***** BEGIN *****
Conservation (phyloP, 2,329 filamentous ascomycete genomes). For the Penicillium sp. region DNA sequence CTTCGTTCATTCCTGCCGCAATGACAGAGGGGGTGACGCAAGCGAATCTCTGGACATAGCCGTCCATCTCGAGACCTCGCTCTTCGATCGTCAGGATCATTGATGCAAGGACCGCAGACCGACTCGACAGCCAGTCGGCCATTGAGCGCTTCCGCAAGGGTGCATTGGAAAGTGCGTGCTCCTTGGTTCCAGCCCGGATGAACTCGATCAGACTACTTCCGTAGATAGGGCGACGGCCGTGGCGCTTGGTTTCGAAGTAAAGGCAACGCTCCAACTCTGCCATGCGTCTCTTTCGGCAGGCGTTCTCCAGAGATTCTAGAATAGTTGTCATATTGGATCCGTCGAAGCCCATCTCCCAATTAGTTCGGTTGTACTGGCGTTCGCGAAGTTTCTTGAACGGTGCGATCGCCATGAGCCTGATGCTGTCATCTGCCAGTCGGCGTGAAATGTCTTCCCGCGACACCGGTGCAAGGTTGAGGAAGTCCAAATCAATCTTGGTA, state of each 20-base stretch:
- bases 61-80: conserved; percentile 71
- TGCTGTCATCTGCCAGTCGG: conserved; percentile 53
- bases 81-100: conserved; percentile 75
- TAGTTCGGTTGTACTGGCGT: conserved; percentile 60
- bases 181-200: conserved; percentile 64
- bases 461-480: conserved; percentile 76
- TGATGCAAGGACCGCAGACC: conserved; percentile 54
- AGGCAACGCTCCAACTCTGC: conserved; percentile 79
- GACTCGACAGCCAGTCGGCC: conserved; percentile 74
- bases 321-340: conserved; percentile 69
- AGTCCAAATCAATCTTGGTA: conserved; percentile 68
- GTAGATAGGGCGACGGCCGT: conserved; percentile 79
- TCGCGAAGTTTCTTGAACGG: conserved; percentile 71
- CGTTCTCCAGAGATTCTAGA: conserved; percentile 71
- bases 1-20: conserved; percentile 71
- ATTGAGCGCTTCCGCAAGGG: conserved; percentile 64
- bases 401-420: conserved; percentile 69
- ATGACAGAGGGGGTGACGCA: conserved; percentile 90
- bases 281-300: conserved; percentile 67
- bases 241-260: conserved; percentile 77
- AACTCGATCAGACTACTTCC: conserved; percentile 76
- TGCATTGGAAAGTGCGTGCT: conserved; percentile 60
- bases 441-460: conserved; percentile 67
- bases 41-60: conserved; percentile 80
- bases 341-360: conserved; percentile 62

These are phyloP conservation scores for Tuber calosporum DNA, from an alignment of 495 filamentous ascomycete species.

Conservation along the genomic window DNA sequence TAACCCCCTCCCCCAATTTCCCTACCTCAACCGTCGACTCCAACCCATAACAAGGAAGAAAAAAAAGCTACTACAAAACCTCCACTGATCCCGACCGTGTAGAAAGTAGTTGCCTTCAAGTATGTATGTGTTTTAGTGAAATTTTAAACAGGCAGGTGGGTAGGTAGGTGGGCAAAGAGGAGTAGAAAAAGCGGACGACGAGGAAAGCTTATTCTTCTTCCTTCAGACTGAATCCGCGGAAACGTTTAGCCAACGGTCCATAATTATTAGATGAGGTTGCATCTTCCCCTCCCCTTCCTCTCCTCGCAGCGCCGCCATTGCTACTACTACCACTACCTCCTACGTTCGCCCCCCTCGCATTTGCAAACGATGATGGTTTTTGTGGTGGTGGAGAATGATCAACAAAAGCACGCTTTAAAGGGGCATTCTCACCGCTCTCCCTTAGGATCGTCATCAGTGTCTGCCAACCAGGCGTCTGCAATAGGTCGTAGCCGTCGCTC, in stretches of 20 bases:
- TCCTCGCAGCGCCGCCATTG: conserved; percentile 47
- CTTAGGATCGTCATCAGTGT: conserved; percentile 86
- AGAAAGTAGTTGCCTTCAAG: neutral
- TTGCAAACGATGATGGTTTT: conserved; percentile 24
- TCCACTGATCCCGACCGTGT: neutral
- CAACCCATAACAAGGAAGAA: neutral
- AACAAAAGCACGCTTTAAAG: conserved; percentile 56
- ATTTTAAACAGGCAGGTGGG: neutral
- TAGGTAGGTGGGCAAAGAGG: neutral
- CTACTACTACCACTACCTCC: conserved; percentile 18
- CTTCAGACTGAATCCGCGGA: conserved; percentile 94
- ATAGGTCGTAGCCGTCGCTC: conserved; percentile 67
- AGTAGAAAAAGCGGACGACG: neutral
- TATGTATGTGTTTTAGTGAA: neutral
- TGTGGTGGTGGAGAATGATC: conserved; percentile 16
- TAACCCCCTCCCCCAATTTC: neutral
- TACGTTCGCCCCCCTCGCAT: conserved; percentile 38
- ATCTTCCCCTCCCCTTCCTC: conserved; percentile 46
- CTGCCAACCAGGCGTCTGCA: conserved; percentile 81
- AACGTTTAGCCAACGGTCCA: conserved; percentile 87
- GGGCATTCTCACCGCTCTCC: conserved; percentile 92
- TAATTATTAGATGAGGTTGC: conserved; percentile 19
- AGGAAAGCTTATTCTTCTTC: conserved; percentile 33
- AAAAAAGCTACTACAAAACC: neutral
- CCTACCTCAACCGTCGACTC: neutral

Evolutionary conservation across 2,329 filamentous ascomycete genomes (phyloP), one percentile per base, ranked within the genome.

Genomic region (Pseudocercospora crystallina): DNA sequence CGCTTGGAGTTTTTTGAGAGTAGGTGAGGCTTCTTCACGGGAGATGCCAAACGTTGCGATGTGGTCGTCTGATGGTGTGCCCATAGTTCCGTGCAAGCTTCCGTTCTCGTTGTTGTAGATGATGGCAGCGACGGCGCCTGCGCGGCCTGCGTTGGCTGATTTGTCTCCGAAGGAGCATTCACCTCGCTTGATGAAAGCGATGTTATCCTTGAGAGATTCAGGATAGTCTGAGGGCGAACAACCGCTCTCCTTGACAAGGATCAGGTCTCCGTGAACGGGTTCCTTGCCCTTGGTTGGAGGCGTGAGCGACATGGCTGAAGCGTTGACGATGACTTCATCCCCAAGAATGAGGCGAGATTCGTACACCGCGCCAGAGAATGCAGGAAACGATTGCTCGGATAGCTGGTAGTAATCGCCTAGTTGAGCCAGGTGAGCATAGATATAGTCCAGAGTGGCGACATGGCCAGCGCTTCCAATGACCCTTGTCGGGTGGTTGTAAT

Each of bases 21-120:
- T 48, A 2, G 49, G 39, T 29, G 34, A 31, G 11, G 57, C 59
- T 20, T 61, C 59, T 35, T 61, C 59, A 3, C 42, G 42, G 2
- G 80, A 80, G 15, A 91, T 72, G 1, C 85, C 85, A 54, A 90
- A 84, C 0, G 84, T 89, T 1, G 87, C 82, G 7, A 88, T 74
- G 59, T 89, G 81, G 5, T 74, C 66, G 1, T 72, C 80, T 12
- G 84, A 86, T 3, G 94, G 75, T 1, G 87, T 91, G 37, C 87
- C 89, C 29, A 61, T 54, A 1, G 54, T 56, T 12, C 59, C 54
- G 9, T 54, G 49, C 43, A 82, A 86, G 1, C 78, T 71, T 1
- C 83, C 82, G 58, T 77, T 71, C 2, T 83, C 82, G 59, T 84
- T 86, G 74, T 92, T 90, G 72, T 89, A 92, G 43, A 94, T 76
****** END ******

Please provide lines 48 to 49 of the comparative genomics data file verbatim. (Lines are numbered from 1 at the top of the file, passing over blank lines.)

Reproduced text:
- AACGTTTAGCCAACGGTCCA: conserved; percentile 87
- GGGCATTCTCACCGCTCTCC: conserved; percentile 92